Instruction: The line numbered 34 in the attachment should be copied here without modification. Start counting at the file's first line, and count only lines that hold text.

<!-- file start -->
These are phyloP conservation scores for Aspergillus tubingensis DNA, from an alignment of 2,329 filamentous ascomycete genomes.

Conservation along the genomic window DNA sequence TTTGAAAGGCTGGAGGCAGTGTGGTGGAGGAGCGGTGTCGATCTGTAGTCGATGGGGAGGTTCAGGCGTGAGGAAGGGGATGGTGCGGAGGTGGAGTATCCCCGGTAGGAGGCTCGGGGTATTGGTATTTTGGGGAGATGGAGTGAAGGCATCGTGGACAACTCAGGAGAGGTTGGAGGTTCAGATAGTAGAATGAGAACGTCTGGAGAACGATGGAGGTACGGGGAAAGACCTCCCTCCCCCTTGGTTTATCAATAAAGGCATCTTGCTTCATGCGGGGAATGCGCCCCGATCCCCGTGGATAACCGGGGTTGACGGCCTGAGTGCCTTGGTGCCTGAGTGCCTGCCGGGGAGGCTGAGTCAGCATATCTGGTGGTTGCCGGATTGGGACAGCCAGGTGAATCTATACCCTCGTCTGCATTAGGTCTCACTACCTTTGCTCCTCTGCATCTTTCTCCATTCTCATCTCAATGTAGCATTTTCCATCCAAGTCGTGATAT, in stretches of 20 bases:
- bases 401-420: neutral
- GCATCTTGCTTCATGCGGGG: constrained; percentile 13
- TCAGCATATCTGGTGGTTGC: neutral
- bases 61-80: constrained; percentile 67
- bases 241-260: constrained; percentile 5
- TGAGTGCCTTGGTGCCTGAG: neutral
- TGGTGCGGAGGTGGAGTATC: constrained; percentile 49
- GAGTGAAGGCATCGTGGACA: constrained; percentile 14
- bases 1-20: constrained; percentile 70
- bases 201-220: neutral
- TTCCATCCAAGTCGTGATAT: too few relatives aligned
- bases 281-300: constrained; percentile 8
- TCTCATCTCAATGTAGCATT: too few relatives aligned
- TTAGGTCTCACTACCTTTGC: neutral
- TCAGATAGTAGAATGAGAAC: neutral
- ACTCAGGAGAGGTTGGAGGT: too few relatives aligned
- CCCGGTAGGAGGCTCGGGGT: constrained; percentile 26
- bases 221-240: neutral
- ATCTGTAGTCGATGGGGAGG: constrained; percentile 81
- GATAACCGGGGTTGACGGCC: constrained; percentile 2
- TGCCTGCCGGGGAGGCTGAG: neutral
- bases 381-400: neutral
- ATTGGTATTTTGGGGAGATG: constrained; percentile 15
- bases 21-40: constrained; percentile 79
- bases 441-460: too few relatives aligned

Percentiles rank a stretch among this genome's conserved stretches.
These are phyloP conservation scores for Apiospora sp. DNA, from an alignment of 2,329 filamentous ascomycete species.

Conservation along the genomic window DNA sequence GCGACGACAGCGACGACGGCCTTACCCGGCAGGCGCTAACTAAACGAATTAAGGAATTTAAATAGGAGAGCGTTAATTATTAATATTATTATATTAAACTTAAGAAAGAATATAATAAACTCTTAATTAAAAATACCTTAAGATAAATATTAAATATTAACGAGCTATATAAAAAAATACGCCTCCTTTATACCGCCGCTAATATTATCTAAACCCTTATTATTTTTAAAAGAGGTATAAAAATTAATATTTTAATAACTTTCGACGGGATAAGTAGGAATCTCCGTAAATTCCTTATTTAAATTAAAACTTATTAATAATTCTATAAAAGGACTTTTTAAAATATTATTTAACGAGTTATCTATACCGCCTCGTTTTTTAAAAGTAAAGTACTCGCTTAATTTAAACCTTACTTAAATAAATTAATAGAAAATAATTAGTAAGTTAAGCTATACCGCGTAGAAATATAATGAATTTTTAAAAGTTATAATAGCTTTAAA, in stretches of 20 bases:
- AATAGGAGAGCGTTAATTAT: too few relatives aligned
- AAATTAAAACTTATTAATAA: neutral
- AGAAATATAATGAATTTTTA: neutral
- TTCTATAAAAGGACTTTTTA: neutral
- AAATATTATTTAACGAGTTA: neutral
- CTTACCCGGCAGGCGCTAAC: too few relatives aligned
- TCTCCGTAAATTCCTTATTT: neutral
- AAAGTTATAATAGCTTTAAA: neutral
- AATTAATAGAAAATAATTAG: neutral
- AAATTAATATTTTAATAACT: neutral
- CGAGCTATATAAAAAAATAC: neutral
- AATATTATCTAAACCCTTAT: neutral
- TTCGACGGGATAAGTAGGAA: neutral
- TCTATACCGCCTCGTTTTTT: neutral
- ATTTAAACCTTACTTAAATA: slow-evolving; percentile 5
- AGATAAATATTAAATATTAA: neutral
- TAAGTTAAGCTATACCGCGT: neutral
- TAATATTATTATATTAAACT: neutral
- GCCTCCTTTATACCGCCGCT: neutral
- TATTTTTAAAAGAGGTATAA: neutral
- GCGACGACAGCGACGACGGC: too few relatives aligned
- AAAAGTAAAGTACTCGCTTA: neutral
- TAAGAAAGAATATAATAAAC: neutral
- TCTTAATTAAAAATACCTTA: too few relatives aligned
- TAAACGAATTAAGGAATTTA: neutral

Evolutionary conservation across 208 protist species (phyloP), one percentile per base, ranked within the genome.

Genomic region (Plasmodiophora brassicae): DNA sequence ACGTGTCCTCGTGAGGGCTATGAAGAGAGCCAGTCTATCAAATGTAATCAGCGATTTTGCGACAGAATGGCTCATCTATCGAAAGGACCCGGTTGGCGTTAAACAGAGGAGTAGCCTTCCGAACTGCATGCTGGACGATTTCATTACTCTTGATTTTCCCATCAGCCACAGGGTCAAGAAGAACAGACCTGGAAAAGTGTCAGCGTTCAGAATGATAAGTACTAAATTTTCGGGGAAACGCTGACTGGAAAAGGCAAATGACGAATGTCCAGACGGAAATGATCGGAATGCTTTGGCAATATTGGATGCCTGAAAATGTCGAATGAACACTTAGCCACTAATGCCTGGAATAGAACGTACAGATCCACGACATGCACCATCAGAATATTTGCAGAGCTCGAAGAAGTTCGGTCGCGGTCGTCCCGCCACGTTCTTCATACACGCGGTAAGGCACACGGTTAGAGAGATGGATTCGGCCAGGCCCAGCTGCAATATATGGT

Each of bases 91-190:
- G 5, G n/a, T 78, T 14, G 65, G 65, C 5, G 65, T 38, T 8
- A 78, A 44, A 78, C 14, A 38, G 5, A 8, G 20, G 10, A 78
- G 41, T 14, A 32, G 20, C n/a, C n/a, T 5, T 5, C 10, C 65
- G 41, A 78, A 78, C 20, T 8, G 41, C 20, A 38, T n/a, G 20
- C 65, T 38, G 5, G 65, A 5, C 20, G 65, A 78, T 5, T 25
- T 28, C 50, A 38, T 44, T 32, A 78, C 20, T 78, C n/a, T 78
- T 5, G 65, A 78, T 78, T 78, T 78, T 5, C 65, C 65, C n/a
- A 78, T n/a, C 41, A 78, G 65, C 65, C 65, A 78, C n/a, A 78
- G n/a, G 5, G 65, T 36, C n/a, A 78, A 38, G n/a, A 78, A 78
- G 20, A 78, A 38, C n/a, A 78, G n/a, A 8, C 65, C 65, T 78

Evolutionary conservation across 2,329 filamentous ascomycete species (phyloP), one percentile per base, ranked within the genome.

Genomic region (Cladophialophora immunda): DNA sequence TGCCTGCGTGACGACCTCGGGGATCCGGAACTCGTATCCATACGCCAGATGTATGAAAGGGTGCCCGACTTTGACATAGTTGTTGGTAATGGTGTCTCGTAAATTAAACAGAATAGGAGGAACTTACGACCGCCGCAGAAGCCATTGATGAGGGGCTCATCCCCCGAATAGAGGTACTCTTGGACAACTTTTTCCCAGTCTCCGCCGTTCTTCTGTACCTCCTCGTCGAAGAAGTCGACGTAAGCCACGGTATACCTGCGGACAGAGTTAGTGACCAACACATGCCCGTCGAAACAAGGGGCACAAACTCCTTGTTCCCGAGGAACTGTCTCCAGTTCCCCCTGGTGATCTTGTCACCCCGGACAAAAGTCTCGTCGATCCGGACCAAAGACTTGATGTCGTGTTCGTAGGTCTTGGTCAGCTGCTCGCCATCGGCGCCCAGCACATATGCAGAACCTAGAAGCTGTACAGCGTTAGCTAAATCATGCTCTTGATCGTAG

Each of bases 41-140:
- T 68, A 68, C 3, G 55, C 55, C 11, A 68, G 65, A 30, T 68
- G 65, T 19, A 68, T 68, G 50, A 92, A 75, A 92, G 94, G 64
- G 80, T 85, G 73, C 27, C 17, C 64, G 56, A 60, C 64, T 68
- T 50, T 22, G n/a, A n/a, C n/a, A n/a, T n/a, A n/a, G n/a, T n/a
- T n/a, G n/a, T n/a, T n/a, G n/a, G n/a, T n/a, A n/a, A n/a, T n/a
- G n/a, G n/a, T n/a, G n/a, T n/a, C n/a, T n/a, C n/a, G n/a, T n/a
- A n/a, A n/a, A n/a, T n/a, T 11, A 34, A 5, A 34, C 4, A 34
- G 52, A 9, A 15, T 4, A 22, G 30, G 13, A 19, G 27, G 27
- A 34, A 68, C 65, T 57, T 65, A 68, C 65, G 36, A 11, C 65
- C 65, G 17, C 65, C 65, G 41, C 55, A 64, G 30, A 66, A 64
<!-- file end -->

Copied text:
- TTCTATAAAAGGACTTTTTA: neutral